With milk the fattiness seems to have little effect though adding enough to get the consistency of single cream makes the perfect pouring and baking batter. On these lines, I strongly recommend making it in a large jug – pouring stuff into spitting hot fat doesn’t need any more hurdles frankly.
And you must season it – bland Yorkshires are as of air. A dash of soy is nice for an umami quality.
The type of fat was open to debate but served little difference than to change the flavour rather than the finish. I’m choosing to use pork fat from a recent confit to back up the pork flavours. Though it did become clear that the fat should be hot beforehand – the cold fat allowed the dough to just sit there twiddling it’s thumbs while both warmed up.
As for the leave to stand/not stand debate, there is no question that leaving the mixture overnight in the fridge makes for infinitely better results. I’m using cod-Chemistry here but I imagine the refrigeration captures the bubbles in the cold, dense mix and encourages the fluids to meld into the flour to break down any powdery lumps. It can look a bit odd the next day but a supplementary whisk does it the world of good.
Armed with all this knowledge, I constructed my lardy masterpiece. And it was fab. A brown crisp batter, with some firmer texture lower down, savoury sausages and some of the best gravy I’ve ever tasted, luscious with rich meatiness.
So, after all these tests and permutations, what had I settled on? What was the ultimate method?
Of course, it was my mother’s recipe. All these possibilities, and she’d nailed it years ago. 1 egg per rounded dessert-spoon of seasoned flour, slackened with milk.
PS. if you are doing individual Yorkshires, I strongly recommend using muffin tins if you can – they are tall and metal, funnelling the batter up into a pleasing mushroom shape.
Toad in the Hole:
6 ounces plain flour
Pinch of salt and white pepper
Milk (about a pint, maybe more or less depending on your flour)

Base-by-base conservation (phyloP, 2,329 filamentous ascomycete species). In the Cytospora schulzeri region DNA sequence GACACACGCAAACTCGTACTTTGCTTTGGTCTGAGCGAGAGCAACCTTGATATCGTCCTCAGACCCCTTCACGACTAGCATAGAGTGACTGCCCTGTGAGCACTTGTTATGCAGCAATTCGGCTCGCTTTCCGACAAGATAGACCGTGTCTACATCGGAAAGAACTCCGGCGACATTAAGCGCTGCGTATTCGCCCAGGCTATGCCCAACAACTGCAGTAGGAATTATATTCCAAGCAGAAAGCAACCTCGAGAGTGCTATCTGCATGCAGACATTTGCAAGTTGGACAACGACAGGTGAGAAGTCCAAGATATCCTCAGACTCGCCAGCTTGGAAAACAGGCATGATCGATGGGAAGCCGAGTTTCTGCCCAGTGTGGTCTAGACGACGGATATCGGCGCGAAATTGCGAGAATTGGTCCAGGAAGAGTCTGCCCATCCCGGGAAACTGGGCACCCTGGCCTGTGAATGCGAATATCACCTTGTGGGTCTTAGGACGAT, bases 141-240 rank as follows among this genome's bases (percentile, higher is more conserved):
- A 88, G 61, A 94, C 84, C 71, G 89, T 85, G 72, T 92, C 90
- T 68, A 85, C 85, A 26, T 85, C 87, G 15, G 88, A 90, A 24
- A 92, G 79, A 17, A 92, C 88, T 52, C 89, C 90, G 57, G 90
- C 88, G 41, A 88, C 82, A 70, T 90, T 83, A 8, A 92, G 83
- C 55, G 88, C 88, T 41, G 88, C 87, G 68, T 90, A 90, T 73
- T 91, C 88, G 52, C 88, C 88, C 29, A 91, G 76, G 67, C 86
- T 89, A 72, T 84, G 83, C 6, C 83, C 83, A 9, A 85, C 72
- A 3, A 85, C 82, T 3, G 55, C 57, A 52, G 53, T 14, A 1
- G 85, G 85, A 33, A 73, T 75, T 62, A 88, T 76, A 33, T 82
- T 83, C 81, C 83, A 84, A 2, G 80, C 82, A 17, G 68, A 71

6 pork sausages
- Combine the flour, salt and pepper in a large measuring jug. Add the eggs and beat vigourously. Add milk until you have a smooth, runny batter the texture of single cream. Refrigerate overnight is possible, or as long as you’ve got.
- Add pork fat to cover the base of a metal pudding dish. Put in a 210°C oven until smoking (about 15 minutes).
- Fry the sausages in a pan until browned.
- Give the batter mix a whisk to break up any sediment, then carefully pour the batter into the hot fat until it is about halfway up the sides. Float the sausages into the mix.
- Bake for 25 – 30 minutes until puffy and risen.
1 kilo pork bones
2 onions, halved
2 carrots, halved
2 celery sticks, halved
½ bulb of garlic
1 star anise
2 bay leaves
Couple of sprigs of thyme
2 tablespoons flour
2 pints boiling water
1 red onion, sliced
Splash of balsamic vinegar
Splash of Worcestershire sauce
- Roast the pork bones, onions, carrots, celery, garlic and herbs in a hot oven for about an hour until the bones have browned.
- Transfer the bones to a medium hob and add the flour. Push the flour around so it coats everything and add boiling water. Stir vigourously, pushing and scraping at the burnt on bits to release the flavours.
- Simmer for 5-10 minutes, stirring constantly until you have a thick stock. Strain through a sieve, pushing the veg matter into the mesh to get the last drops of flavour out. (At this point you can freeze this stuff for later if required).
- Fry the red onion over a low heat with a little salt, sugar and butter until caramelised. Add a sprinkle of flour, the Worcestershire sauce and balsamic vinegar and continue to fry for another minute.
- Add the pork stock and mix well. Add plenty of seasoning and keep tasting until it’s right. You may want to add a little more water depending on how you like it.